The filter system of the present invention comprises at least two filter sections, each comprised of a plurality of hollow filter elements disposed on a manifold connected to a filtrate conduit. At least one section is comprised of one or more filter elements having pores of less than about 10 microns, and at least one section is comprised of one or more filter elements having pores 10 microns or greater. In the process of this invention the filter system is immersed in the slurry wherein the interior of the filter elements, manifold or manifolds and conduit are all in fluid communication with each other. The filter elements are permeable to the slurry liquid, but not the particulate solids that each filter section is chosen to block. The filter system and process of the present invention are useful for separating and removing slurry hydrocarbon liquid from a three phase, Fischer-Tropsch type hydrocarbon synthesis slurry, either inside the slurry reactor or outside the reactor in a separate vessel.
In one embodiment of the present invention, each one or more sections of the filter system comprises a plurality of filter elements vertically disposed and horizontally arrayed, or arranged, across the horizontal surface of a respective manifold which is connected to a common filtrate conduit. The filter elements comprise elongated hollow tubes, or pipes, made of a liquid permeable material but impermeable to the passage of the solids for which they were designed. Such filter elements may be composed of, for example, sintered metal particles, sintered metal fibers, wound wedgewire, wire mesh, or any configuration that has narrow, uniform pore openings of the desired size. The material of construction of the filter elements may be any material of construction that is durable and that can withstand the temperatures and pressures of a Fischer-Tropsch reactor without premature failure. Preferred materials include the 300 series stainless steels. For example, it is preferred that the small pore filters composed of 316 stainless steel sintered metal particles and the large pore filters be composed of 316 stainless steel wedgewire or wire mesh materials.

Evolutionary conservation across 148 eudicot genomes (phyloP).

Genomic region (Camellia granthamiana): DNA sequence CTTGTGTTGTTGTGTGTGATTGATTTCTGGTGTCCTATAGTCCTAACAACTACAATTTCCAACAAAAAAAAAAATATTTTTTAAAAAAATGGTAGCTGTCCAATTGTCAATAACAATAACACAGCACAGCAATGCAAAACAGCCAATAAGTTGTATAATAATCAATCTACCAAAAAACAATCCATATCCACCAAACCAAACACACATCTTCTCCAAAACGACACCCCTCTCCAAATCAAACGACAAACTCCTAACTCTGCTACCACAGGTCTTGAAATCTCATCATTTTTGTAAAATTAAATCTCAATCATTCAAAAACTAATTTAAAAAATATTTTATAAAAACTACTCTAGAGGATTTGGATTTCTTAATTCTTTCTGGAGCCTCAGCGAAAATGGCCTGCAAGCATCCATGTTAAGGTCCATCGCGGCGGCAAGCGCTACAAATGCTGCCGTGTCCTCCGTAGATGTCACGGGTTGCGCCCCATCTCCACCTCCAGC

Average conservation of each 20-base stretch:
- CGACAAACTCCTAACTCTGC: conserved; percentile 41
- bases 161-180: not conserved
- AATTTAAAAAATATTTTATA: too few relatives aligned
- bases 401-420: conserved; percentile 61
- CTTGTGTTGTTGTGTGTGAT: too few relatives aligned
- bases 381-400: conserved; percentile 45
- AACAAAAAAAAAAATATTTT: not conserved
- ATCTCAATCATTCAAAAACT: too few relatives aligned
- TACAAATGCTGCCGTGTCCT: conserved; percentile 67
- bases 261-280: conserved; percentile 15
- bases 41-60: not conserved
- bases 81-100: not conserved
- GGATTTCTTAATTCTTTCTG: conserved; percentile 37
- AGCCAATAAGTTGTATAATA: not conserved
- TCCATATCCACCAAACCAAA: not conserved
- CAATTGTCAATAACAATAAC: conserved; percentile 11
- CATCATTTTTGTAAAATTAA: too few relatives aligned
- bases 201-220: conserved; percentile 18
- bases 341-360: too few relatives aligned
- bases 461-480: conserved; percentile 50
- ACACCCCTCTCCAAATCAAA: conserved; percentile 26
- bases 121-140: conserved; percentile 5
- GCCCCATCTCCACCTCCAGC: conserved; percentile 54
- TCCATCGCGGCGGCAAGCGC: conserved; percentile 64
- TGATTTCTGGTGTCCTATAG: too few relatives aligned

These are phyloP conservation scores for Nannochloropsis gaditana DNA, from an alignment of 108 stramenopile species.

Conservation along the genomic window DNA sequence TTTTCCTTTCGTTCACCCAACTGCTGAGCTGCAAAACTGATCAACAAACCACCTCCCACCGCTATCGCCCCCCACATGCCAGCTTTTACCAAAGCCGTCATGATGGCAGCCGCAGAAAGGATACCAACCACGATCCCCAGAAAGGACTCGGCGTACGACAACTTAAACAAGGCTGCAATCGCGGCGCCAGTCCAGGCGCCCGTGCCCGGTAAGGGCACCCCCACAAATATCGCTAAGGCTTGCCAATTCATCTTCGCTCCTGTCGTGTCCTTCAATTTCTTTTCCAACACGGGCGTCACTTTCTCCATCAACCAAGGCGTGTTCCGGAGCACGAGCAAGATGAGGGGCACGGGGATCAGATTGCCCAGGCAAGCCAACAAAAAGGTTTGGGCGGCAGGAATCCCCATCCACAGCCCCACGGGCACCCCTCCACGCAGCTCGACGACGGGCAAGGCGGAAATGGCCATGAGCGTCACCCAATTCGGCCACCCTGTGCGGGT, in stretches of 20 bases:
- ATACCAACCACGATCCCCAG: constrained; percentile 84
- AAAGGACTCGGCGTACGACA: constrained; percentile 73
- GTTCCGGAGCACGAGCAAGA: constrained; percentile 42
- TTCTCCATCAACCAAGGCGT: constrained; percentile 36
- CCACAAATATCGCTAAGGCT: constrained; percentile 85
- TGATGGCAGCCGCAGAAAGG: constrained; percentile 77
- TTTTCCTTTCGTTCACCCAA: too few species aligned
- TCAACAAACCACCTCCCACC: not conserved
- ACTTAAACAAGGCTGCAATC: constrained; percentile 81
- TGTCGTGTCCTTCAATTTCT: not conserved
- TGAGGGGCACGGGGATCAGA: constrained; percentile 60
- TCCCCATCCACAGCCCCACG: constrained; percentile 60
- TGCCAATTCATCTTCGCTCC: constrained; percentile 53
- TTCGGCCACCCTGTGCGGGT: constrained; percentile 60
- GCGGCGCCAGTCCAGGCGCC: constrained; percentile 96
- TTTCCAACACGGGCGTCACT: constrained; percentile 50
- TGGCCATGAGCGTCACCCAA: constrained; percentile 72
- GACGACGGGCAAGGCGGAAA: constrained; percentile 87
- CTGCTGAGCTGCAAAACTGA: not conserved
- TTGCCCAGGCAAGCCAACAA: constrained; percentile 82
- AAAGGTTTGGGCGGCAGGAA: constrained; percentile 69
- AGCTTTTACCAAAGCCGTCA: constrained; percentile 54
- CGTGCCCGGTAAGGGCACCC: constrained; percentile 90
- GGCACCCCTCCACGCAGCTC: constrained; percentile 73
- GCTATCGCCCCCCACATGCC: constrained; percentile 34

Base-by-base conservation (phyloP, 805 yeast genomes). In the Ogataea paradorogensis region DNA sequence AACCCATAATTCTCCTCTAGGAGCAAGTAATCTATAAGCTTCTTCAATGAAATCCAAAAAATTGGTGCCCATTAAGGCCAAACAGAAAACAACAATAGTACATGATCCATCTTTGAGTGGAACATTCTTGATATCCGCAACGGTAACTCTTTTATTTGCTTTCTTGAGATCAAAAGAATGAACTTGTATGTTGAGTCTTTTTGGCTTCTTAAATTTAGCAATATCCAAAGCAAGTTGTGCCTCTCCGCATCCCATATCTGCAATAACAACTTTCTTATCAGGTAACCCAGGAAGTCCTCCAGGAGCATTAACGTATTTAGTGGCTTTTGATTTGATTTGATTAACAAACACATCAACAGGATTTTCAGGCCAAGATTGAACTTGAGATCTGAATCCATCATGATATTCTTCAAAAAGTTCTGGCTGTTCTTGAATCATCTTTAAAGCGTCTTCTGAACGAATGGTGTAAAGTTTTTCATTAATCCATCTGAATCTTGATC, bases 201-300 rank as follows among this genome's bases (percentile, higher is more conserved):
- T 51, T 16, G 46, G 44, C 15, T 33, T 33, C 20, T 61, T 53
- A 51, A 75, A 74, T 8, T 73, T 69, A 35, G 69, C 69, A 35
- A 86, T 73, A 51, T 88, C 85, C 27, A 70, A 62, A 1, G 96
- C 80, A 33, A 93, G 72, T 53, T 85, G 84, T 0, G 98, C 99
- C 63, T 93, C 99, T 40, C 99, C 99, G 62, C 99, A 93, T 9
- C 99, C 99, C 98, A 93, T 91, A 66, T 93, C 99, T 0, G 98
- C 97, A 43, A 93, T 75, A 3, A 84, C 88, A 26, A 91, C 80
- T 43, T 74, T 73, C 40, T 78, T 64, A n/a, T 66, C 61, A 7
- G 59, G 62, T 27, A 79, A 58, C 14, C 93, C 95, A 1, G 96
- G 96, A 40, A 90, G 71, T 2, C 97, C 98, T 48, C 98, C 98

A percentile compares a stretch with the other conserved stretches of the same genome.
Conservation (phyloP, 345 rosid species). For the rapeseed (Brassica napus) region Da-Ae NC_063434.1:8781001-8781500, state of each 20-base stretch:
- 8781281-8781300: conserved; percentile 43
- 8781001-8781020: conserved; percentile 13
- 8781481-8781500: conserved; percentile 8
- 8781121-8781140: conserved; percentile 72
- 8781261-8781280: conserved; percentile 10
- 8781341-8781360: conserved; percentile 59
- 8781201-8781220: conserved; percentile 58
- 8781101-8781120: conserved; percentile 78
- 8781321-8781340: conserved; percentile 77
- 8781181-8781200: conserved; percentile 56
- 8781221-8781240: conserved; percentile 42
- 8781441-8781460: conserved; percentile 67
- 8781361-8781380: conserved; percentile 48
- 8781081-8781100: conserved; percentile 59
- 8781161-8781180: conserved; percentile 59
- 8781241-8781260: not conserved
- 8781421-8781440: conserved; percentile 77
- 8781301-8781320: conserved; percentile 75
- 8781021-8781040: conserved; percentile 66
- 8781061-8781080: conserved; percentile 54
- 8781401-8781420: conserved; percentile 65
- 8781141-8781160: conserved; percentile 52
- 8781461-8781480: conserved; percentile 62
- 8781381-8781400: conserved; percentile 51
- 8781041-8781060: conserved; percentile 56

In another preferred embodiment, the surface of the filter media that is exposed to the slurry environment is treated, or modified, to reduce its tendency for fouling, e.g., for fine particles to permanently stick and blind the filter surface. Non-limiting examples of such treatments include, coating with titania, zirconia, or ceramic materials; machining of the surface of the filter to reduce surface roughness; anodizing, nitriding, or other suitable chemical treatment that can have a beneficial effect on the filter surface.
In the subject invention, large pore and small pore filter sections are operated independently and serve distinct functions. The small pore filter has openings chosen to exclude all or substantially all of the particulates present in the slurry reactor, including fines produced by the attrition of the larger catalyst particles. The liquid product removed from the reactor through the small pore filters will hence be completely or substantially completely free of particulates. The large pore filter has openings chosen to exclude the larger catalyst particles but to allow the smaller catalyst fines to pass. The liquid product removed from the reactor through the large pore filters will contain the fines generated by the attrition of the catalyst. The amount of liquid withdrawn through the large pore filters will be a relatively small fraction of the total liquid withdrawn from the reactor, but sufficient in quantity to carry the fine particles. By relatively small fraction we mean between about 1 wt % to about 25 wt %, and preferably no more that about 1 wt % to about 15 wt % of the slurry will be filtered through the large pore filter elements. A most preferred range will be from about 1 wt % to about 5 wt % of hydrocarbon product passing through the large pore filter elements.